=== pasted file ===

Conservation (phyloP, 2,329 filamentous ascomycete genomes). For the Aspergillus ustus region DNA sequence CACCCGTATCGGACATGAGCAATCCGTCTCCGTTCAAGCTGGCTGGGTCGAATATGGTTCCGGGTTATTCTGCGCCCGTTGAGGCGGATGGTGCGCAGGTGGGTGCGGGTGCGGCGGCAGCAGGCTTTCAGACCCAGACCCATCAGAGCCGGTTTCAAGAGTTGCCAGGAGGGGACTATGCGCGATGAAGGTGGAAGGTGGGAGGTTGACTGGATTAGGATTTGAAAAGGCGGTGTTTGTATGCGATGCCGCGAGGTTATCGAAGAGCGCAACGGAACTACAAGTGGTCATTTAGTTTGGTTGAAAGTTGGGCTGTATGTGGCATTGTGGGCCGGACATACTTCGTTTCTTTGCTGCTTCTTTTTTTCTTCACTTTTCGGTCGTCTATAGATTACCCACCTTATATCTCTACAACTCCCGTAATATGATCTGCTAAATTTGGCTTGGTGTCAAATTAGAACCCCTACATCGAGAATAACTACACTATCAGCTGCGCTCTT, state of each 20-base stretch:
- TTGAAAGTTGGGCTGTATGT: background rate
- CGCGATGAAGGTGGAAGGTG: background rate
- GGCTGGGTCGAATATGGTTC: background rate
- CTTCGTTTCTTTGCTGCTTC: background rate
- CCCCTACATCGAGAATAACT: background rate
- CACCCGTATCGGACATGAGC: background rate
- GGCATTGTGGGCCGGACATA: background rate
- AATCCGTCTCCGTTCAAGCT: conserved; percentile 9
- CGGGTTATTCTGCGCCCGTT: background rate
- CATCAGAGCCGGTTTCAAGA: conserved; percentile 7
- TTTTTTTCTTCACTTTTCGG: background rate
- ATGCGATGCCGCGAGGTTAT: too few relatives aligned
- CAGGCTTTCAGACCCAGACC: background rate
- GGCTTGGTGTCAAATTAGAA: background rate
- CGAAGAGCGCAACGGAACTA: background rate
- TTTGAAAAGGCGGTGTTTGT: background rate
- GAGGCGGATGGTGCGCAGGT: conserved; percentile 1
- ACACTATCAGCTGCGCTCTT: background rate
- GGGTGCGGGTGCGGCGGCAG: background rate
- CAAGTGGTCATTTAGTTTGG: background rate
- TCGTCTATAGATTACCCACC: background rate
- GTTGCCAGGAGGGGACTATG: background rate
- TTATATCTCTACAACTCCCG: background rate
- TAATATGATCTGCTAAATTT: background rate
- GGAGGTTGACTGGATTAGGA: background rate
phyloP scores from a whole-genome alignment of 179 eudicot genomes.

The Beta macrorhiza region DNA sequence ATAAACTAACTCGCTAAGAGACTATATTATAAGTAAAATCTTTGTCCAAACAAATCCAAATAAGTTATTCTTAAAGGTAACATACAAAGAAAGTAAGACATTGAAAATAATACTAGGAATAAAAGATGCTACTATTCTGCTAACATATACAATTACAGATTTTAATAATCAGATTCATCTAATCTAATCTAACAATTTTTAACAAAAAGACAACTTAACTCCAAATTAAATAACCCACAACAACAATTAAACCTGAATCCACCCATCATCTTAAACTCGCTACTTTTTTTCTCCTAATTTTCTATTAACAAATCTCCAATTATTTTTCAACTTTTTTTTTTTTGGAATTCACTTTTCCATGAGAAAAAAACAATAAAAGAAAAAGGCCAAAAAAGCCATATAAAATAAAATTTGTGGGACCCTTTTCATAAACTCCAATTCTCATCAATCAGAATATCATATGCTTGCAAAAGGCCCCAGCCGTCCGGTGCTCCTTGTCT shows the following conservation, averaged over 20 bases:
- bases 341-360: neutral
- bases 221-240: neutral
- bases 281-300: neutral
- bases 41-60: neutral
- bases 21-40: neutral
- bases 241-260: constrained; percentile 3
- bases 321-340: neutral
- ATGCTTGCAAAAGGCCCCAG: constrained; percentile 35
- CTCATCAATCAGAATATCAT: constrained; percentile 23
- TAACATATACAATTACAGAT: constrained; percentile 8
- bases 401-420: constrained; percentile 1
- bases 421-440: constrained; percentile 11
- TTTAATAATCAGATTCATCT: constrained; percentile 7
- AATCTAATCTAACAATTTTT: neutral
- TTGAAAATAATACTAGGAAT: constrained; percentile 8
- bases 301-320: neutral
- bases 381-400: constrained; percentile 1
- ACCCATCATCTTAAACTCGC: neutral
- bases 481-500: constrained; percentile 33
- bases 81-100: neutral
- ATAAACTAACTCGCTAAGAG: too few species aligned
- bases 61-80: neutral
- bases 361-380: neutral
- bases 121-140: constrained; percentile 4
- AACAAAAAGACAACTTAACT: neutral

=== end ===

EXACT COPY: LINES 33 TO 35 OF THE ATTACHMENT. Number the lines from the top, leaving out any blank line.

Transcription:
- bases 21-40: neutral
- bases 241-260: constrained; percentile 3
- bases 321-340: neutral